City Manager Rick Fernandez, in a letter through his attorney, threatened individual members of the City’s Independent Ethics Board with possible legal action weeks after the Board voted to send a complaint to the Florida Commission on Ethics.
The letter was first reported on by the Tallahassee Democrat.
The letter, drafted by attorney Steve Andrews, stated that “I do not believe that the Ethics Board or its members enjoy the defense of qualified immunity as it relates to Brian and Delia Finnerty and they acted in an ultra vires manner and had no jurisdiction as it relates to the Finnertys.”
The letter then went on to accuse the Ethics Board of defaming the Fernandez family. Andrews wrote, “the allegations impliedly made against Brian and Delia Finnerty were false and defamatory per se, and which I believe constitute a per se invasion of their privacy.”
Mr. Andrews also warned the Ethics Board members about cooperating with the Florida Commission on Ethics. Andrews stated any communication with Florida Commission on Ethics “would act to republish the defamation and again act in a manner which would constitute an invasion of Mr. and Mrs. Finnerty’s privacy.”
Andrews closed the letter by writing, “At this point, I believe it would be prudent that each and every member of the Ethics Board provide the Finnertys with a public apology, and that such apology be submitted to each and every member of the City Commission and be made a permanent record of the City Commission.”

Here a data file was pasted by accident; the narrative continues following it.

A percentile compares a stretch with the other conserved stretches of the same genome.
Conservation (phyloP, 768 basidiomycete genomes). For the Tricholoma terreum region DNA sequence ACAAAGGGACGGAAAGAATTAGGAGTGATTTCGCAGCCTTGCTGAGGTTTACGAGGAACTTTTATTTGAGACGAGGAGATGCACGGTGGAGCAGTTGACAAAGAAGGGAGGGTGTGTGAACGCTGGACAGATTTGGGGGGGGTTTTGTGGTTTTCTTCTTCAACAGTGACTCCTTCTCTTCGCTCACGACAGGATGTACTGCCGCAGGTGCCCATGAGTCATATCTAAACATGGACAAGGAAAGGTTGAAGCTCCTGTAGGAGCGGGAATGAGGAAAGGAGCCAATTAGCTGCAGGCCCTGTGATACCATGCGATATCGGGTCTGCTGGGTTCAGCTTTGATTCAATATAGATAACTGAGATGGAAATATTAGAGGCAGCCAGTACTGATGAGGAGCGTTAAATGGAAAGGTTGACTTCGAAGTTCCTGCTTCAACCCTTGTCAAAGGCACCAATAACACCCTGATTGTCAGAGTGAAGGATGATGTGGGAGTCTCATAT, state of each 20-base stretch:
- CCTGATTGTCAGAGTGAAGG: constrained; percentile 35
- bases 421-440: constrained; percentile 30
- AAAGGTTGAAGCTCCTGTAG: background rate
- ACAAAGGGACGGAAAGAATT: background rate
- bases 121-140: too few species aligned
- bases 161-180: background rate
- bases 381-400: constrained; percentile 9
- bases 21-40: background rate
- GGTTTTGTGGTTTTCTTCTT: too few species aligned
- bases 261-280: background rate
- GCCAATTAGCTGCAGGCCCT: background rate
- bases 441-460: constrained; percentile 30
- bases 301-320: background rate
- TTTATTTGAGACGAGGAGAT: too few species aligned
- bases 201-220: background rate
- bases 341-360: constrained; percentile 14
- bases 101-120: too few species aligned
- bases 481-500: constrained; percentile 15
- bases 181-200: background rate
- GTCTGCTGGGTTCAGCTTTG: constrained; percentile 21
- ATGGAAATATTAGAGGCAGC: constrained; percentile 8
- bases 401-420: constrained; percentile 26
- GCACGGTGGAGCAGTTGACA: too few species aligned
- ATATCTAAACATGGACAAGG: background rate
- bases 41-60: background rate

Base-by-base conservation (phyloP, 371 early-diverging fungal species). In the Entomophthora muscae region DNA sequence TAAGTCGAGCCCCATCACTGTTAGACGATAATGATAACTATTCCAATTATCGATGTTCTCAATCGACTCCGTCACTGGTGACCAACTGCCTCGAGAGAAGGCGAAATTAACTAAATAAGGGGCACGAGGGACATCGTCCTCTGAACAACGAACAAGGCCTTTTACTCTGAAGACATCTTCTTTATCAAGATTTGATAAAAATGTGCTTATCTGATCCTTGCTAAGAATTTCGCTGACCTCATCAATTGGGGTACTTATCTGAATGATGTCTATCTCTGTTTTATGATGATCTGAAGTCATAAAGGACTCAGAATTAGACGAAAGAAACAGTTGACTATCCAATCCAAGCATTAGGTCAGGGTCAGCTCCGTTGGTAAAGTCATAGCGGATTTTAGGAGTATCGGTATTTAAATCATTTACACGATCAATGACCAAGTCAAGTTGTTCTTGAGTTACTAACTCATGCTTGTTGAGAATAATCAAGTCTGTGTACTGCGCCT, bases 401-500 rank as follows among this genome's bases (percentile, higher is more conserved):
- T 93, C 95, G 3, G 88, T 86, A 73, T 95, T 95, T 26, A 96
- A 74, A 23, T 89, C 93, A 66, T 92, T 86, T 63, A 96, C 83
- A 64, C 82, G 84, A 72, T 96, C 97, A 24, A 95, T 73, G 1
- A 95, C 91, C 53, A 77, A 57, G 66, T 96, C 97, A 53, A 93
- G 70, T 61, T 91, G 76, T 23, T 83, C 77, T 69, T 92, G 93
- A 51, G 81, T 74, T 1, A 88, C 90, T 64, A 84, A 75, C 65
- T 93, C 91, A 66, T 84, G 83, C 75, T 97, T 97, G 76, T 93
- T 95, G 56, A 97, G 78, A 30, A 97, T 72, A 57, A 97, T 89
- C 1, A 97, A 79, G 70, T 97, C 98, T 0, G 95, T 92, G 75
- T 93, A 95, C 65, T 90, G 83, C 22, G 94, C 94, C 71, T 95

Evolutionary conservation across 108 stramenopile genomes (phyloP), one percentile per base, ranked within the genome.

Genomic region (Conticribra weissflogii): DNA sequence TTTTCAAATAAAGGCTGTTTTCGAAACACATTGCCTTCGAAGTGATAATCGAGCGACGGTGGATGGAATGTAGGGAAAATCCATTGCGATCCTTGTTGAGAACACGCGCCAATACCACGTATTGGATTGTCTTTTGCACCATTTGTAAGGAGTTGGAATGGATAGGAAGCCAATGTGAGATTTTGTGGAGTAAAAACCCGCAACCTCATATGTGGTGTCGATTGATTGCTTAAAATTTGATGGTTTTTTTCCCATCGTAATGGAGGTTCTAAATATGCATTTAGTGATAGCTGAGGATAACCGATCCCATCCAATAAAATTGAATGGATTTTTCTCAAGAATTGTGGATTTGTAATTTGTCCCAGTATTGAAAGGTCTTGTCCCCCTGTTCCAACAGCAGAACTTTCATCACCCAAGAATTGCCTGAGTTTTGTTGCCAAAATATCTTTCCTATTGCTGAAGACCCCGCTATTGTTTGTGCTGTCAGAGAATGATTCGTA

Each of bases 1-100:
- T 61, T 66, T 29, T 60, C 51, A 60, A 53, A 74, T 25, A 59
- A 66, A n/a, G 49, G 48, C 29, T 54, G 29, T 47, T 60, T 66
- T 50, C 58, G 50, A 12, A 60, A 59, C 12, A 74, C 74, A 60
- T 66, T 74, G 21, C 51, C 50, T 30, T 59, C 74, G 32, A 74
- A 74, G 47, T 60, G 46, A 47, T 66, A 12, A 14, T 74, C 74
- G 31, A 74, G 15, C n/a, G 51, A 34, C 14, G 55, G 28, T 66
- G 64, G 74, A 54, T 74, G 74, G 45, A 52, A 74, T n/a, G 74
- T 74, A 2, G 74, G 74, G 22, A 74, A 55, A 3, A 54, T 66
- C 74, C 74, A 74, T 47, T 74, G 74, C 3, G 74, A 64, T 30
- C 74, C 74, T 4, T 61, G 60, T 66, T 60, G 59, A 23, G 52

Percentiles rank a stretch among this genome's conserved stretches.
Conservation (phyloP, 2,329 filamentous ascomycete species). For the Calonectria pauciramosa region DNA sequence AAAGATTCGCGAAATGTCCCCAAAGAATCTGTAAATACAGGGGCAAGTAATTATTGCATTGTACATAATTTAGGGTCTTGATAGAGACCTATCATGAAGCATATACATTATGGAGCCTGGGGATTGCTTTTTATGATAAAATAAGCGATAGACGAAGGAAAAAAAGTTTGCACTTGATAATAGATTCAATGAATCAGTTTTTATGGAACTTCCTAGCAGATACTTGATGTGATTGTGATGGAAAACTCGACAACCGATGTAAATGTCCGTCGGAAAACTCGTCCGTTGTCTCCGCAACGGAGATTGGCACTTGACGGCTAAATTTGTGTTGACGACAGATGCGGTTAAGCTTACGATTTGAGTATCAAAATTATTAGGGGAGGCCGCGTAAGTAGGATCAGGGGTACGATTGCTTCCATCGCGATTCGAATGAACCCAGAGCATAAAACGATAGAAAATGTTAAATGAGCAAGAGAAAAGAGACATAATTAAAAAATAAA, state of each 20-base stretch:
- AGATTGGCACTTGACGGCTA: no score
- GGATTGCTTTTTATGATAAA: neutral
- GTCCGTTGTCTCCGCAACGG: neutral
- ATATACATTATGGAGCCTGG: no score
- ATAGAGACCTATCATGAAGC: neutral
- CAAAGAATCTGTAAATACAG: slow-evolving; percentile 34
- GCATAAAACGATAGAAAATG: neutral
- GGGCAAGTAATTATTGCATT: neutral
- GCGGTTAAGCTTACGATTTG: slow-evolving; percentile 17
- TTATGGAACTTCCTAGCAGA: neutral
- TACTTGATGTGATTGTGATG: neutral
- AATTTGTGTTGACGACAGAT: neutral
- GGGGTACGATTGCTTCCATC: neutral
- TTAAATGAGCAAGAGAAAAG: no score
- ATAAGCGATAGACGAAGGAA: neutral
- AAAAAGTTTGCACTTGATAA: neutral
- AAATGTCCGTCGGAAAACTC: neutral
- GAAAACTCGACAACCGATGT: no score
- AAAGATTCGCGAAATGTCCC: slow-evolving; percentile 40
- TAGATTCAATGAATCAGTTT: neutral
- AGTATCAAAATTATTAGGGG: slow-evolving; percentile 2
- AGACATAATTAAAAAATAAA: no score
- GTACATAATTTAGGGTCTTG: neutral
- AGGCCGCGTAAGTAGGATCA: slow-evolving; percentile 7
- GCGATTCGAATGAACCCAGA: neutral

Ben Wilcox, Research Director of Integrity Florida told TR that “the Ethics Board clearly has the legal authority under the 2014 charter amendment to ‘refer ethics and corruption matters to appropriate enforcement agencies.’ The citizens of Tallahassee voted overwhelmingly to create the independent Ethics Board to act as an ethics watchdog in our community and the idea that the Board should apologize for doing its job is absurd.”
The complaint lodged with the Ethics Board over the transaction with the Edison resulted in Dr. Erwin Jackson, a local businessman, filing a separate complaint with the Florida Commission on Ethics.
Dr. Jackson’s complaint addressed the Edison restaurant transaction and also included an allegation about Mr. Fernandez receiving FSU football tickets during the 2016 season from Adam Corey, a city lobbyist and owner of the Edison.
TR reported that Mr. Fernandez accepted several football tickets in Adam Corey’s “Old School Box” at Doak Campbell stadium – valued at $350-$400 – and gave them to family members and City of Tallahassee employees.